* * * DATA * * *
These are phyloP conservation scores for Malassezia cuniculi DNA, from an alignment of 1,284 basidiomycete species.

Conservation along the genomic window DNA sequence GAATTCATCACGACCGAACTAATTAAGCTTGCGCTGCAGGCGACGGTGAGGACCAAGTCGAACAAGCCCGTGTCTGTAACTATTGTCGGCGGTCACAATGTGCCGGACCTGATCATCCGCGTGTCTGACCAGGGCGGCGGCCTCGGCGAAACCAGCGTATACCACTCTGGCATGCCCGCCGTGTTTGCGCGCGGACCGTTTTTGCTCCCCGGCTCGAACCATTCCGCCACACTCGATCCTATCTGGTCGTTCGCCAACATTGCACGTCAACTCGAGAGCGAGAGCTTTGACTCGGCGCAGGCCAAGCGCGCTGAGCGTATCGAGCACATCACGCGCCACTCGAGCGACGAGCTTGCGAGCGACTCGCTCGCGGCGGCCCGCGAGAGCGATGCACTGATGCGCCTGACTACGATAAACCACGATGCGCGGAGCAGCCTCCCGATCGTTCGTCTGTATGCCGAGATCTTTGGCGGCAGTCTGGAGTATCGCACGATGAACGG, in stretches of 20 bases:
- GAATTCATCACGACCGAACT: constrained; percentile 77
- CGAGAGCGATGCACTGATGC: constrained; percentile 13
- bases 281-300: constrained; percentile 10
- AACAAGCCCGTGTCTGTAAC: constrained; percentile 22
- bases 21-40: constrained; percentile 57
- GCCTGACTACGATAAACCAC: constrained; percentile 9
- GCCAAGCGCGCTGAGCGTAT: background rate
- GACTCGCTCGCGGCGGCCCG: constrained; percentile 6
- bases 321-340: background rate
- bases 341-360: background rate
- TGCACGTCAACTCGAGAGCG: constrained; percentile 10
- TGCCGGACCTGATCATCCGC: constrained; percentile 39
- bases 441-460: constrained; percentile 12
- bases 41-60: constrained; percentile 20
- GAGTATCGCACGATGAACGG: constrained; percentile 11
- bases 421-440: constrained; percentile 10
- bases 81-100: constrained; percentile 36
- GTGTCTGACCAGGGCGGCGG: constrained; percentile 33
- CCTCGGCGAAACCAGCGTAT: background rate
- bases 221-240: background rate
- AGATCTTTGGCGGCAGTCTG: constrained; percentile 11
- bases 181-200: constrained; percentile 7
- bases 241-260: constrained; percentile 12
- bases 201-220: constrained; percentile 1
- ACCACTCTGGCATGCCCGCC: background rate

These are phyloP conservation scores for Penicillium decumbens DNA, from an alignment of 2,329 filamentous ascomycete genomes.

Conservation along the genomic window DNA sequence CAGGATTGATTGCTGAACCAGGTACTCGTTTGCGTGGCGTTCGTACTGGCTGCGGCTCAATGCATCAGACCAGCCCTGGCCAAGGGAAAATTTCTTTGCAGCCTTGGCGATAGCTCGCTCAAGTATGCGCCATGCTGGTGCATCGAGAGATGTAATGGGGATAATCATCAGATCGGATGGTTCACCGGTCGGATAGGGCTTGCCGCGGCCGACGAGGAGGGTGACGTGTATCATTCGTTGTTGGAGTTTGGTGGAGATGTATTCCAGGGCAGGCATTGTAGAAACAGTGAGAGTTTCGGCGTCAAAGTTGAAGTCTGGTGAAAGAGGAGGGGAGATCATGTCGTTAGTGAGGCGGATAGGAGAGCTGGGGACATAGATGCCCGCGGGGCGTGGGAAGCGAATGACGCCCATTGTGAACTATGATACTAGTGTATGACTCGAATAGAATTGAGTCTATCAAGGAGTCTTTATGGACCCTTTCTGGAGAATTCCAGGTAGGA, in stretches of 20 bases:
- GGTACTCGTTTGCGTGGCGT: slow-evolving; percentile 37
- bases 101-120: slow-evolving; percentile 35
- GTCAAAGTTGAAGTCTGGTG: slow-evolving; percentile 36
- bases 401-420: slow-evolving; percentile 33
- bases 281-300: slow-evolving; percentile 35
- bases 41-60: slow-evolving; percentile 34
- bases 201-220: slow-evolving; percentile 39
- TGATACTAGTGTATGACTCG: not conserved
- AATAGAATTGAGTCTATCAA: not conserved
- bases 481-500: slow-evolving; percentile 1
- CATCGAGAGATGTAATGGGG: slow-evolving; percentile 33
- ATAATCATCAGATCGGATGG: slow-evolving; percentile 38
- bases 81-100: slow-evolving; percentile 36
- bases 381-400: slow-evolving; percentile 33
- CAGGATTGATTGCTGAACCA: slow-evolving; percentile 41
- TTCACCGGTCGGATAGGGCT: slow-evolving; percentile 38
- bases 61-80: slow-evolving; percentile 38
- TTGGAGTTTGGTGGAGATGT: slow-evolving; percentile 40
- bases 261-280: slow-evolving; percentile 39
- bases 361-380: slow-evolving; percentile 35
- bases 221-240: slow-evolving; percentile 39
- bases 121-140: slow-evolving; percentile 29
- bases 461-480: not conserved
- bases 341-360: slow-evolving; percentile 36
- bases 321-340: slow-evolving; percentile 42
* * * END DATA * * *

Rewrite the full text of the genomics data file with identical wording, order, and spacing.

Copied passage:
These are phyloP conservation scores for Malassezia cuniculi DNA, from an alignment of 1,284 basidiomycete species.

Conservation along the genomic window DNA sequence GAATTCATCACGACCGAACTAATTAAGCTTGCGCTGCAGGCGACGGTGAGGACCAAGTCGAACAAGCCCGTGTCTGTAACTATTGTCGGCGGTCACAATGTGCCGGACCTGATCATCCGCGTGTCTGACCAGGGCGGCGGCCTCGGCGAAACCAGCGTATACCACTCTGGCATGCCCGCCGTGTTTGCGCGCGGACCGTTTTTGCTCCCCGGCTCGAACCATTCCGCCACACTCGATCCTATCTGGTCGTTCGCCAACATTGCACGTCAACTCGAGAGCGAGAGCTTTGACTCGGCGCAGGCCAAGCGCGCTGAGCGTATCGAGCACATCACGCGCCACTCGAGCGACGAGCTTGCGAGCGACTCGCTCGCGGCGGCCCGCGAGAGCGATGCACTGATGCGCCTGACTACGATAAACCACGATGCGCGGAGCAGCCTCCCGATCGTTCGTCTGTATGCCGAGATCTTTGGCGGCAGTCTGGAGTATCGCACGATGAACGG, in stretches of 20 bases:
- GAATTCATCACGACCGAACT: constrained; percentile 77
- CGAGAGCGATGCACTGATGC: constrained; percentile 13
- bases 281-300: constrained; percentile 10
- AACAAGCCCGTGTCTGTAAC: constrained; percentile 22
- bases 21-40: constrained; percentile 57
- GCCTGACTACGATAAACCAC: constrained; percentile 9
- GCCAAGCGCGCTGAGCGTAT: background rate
- GACTCGCTCGCGGCGGCCCG: constrained; percentile 6
- bases 321-340: background rate
- bases 341-360: background rate
- TGCACGTCAACTCGAGAGCG: constrained; percentile 10
- TGCCGGACCTGATCATCCGC: constrained; percentile 39
- bases 441-460: constrained; percentile 12
- bases 41-60: constrained; percentile 20
- GAGTATCGCACGATGAACGG: constrained; percentile 11
- bases 421-440: constrained; percentile 10
- bases 81-100: constrained; percentile 36
- GTGTCTGACCAGGGCGGCGG: constrained; percentile 33
- CCTCGGCGAAACCAGCGTAT: background rate
- bases 221-240: background rate
- AGATCTTTGGCGGCAGTCTG: constrained; percentile 11
- bases 181-200: constrained; percentile 7
- bases 241-260: constrained; percentile 12
- bases 201-220: constrained; percentile 1
- ACCACTCTGGCATGCCCGCC: background rate

These are phyloP conservation scores for Penicillium decumbens DNA, from an alignment of 2,329 filamentous ascomycete genomes.

Conservation along the genomic window DNA sequence CAGGATTGATTGCTGAACCAGGTACTCGTTTGCGTGGCGTTCGTACTGGCTGCGGCTCAATGCATCAGACCAGCCCTGGCCAAGGGAAAATTTCTTTGCAGCCTTGGCGATAGCTCGCTCAAGTATGCGCCATGCTGGTGCATCGAGAGATGTAATGGGGATAATCATCAGATCGGATGGTTCACCGGTCGGATAGGGCTTGCCGCGGCCGACGAGGAGGGTGACGTGTATCATTCGTTGTTGGAGTTTGGTGGAGATGTATTCCAGGGCAGGCATTGTAGAAACAGTGAGAGTTTCGGCGTCAAAGTTGAAGTCTGGTGAAAGAGGAGGGGAGATCATGTCGTTAGTGAGGCGGATAGGAGAGCTGGGGACATAGATGCCCGCGGGGCGTGGGAAGCGAATGACGCCCATTGTGAACTATGATACTAGTGTATGACTCGAATAGAATTGAGTCTATCAAGGAGTCTTTATGGACCCTTTCTGGAGAATTCCAGGTAGGA, in stretches of 20 bases:
- GGTACTCGTTTGCGTGGCGT: slow-evolving; percentile 37
- bases 101-120: slow-evolving; percentile 35
- GTCAAAGTTGAAGTCTGGTG: slow-evolving; percentile 36
- bases 401-420: slow-evolving; percentile 33
- bases 281-300: slow-evolving; percentile 35
- bases 41-60: slow-evolving; percentile 34
- bases 201-220: slow-evolving; percentile 39
- TGATACTAGTGTATGACTCG: not conserved
- AATAGAATTGAGTCTATCAA: not conserved
- bases 481-500: slow-evolving; percentile 1
- CATCGAGAGATGTAATGGGG: slow-evolving; percentile 33
- ATAATCATCAGATCGGATGG: slow-evolving; percentile 38
- bases 81-100: slow-evolving; percentile 36
- bases 381-400: slow-evolving; percentile 33
- CAGGATTGATTGCTGAACCA: slow-evolving; percentile 41
- TTCACCGGTCGGATAGGGCT: slow-evolving; percentile 38
- bases 61-80: slow-evolving; percentile 38
- TTGGAGTTTGGTGGAGATGT: slow-evolving; percentile 40
- bases 261-280: slow-evolving; percentile 39
- bases 361-380: slow-evolving; percentile 35
- bases 221-240: slow-evolving; percentile 39
- bases 121-140: slow-evolving; percentile 29
- bases 461-480: not conserved
- bases 341-360: slow-evolving; percentile 36
- bases 321-340: slow-evolving; percentile 42